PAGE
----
Save the Dates for These Upcoming Forums….
Dearth of Water, Death of Nations
Brigadier General (Ret) Joseph L. Shaefer
The Ramada, 9:00 a.m., Wednesday, July 15, 2015
We’ve all heard “water is essential to all life” for so long that it has begun to lose its power. It should not be taken for granted, however — water is life.
In this discussion we’ll cover some of the follies and stupidities in water use; refresh our knowledge of how nature provides fresh potable water and how man has tried to shorten, or short-circuit, the process via desalination and other means; and delve into a few water conservation myths and realities. We will also determine, geopolitically, which nations have the water and which don’t, as well as who can afford to make or import it and those who can’t.
Finally, we’ll discuss the geopolitical and national security implications of water, including looking at the major conflicts today over access to water (think dams and river diversions in Africa and Asia). Much killing and dying has occurred over the centuries for gold or oil or worldly power. Imagine what might take place over man’s most essential basic substance to sustain life.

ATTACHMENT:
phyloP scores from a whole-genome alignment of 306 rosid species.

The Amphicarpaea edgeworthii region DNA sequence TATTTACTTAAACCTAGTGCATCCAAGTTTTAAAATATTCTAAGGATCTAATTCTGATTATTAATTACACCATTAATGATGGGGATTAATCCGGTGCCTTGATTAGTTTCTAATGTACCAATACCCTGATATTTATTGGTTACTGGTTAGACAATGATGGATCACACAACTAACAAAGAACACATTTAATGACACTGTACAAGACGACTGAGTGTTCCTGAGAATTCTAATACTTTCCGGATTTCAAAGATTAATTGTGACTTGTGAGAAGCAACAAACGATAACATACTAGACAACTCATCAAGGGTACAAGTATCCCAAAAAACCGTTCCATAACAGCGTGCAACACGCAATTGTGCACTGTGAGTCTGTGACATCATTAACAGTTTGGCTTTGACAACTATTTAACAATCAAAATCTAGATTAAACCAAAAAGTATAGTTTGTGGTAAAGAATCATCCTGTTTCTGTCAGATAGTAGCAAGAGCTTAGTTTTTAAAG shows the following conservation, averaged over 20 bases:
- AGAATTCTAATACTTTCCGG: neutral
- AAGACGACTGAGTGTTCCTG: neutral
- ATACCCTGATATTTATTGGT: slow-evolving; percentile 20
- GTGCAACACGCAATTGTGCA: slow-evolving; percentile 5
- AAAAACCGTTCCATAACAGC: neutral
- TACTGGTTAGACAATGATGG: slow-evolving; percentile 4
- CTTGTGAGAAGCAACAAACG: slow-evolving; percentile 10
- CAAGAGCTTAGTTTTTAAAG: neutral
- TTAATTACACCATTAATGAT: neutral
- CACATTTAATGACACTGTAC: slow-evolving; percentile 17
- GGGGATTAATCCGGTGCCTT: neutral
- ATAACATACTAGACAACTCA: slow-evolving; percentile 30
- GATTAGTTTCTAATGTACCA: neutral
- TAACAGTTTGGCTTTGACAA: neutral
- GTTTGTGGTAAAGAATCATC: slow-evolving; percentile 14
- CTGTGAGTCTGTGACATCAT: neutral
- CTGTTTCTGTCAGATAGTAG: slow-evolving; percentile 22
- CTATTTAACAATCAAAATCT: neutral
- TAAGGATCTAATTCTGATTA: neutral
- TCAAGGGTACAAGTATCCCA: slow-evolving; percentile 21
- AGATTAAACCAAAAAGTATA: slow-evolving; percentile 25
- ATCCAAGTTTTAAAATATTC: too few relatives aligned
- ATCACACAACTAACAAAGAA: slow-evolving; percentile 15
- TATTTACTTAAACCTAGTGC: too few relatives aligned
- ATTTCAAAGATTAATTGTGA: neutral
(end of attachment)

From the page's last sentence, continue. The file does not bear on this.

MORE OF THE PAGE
Achieving World Food Security
Why We Continue to Fail
And What It Means for Our National Security
Avram “Buzz” Guroff
Former Senior Executive, the US Department of Agriculture
The Ramada, 9:00 a.m., Tuesday, August 4, 2015
In a world of some 7.3 billion people, over 842 million do not have enough to eat, with the vast majority living in developing countries. Poor nutrition causes nearly half the deaths of children under five—3.1 million each year! One of every 6 children is underweight; one in 4 of the world’s children is stunted.
In countries facing the worst food conditions, most are prone to civil disorder, large displaced populations, widespread poverty, and may also suffer more from natural disasters. Given that the global population is projected to reach 9.1 billion by 2050, with nearly all of the population increase occurring in developing countries, food production will need to increase by 50%! Is there enough land, water and genetic diversity to meet the need? Is the political will there to deal with the challenge?
Dropping the Atomic Bombs:
Seventy Years of Historic Controversy
Professor Neal Ferguson
The Ramada, 9:00 a.m., Thursday, August 13, 2015
World War II in the Pacific ended with the Japanese surrender on September 2, 1945, weeks after the U.S. dropped the atomic bomb on Hiroshima (Aug 6) and Nagasaki (Aug 9). But the Emperor and the Japanese leadership resisted surrendering; instead, preparing to defeat an anticipated allied invasion of the islands. But the lack of oil, a tired and defeated military, and perhaps most importantly, the prospect of Soviet forces taking the islands, persuaded Emperor Hirohito and the cabinet to accept the terms of surrender.
No need to RSVP for these presentations now—a full announcement on each will come out a week before the program. For now just mark your calendars for these superb Forums.